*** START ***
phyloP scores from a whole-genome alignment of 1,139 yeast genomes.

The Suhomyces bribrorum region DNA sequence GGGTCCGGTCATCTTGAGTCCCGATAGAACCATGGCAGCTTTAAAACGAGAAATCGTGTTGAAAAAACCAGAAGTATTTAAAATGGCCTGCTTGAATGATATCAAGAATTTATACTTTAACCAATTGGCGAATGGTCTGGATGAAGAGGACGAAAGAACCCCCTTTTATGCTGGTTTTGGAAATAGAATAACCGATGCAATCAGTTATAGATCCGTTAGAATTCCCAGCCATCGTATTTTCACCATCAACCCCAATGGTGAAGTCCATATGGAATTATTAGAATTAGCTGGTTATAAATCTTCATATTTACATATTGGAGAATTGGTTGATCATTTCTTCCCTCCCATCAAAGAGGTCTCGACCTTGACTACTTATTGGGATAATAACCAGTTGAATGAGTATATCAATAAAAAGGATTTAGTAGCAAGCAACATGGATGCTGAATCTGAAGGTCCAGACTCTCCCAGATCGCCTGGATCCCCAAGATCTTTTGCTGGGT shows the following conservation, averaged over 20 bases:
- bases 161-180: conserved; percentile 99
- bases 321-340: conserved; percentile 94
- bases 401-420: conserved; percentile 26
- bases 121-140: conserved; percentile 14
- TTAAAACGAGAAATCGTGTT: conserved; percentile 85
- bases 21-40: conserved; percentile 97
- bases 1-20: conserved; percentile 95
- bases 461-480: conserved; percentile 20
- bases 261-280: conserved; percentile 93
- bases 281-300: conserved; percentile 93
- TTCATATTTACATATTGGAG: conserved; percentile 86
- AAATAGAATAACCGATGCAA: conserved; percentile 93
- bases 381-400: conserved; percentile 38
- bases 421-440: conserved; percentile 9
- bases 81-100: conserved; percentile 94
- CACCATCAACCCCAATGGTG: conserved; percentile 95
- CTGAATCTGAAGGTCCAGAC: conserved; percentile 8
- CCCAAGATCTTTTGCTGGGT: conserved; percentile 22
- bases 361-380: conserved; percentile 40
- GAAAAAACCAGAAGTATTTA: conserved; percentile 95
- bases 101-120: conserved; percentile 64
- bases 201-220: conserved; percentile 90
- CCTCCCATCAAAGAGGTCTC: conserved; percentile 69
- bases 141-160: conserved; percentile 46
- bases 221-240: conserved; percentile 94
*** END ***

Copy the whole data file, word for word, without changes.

phyloP scores from a whole-genome alignment of 1,139 yeast genomes.

The Suhomyces bribrorum region DNA sequence GGGTCCGGTCATCTTGAGTCCCGATAGAACCATGGCAGCTTTAAAACGAGAAATCGTGTTGAAAAAACCAGAAGTATTTAAAATGGCCTGCTTGAATGATATCAAGAATTTATACTTTAACCAATTGGCGAATGGTCTGGATGAAGAGGACGAAAGAACCCCCTTTTATGCTGGTTTTGGAAATAGAATAACCGATGCAATCAGTTATAGATCCGTTAGAATTCCCAGCCATCGTATTTTCACCATCAACCCCAATGGTGAAGTCCATATGGAATTATTAGAATTAGCTGGTTATAAATCTTCATATTTACATATTGGAGAATTGGTTGATCATTTCTTCCCTCCCATCAAAGAGGTCTCGACCTTGACTACTTATTGGGATAATAACCAGTTGAATGAGTATATCAATAAAAAGGATTTAGTAGCAAGCAACATGGATGCTGAATCTGAAGGTCCAGACTCTCCCAGATCGCCTGGATCCCCAAGATCTTTTGCTGGGT shows the following conservation, averaged over 20 bases:
- bases 161-180: conserved; percentile 99
- bases 321-340: conserved; percentile 94
- bases 401-420: conserved; percentile 26
- bases 121-140: conserved; percentile 14
- TTAAAACGAGAAATCGTGTT: conserved; percentile 85
- bases 21-40: conserved; percentile 97
- bases 1-20: conserved; percentile 95
- bases 461-480: conserved; percentile 20
- bases 261-280: conserved; percentile 93
- bases 281-300: conserved; percentile 93
- TTCATATTTACATATTGGAG: conserved; percentile 86
- AAATAGAATAACCGATGCAA: conserved; percentile 93
- bases 381-400: conserved; percentile 38
- bases 421-440: conserved; percentile 9
- bases 81-100: conserved; percentile 94
- CACCATCAACCCCAATGGTG: conserved; percentile 95
- CTGAATCTGAAGGTCCAGAC: conserved; percentile 8
- CCCAAGATCTTTTGCTGGGT: conserved; percentile 22
- bases 361-380: conserved; percentile 40
- GAAAAAACCAGAAGTATTTA: conserved; percentile 95
- bases 101-120: conserved; percentile 64
- bases 201-220: conserved; percentile 90
- CCTCCCATCAAAGAGGTCTC: conserved; percentile 69
- bases 141-160: conserved; percentile 46
- bases 221-240: conserved; percentile 94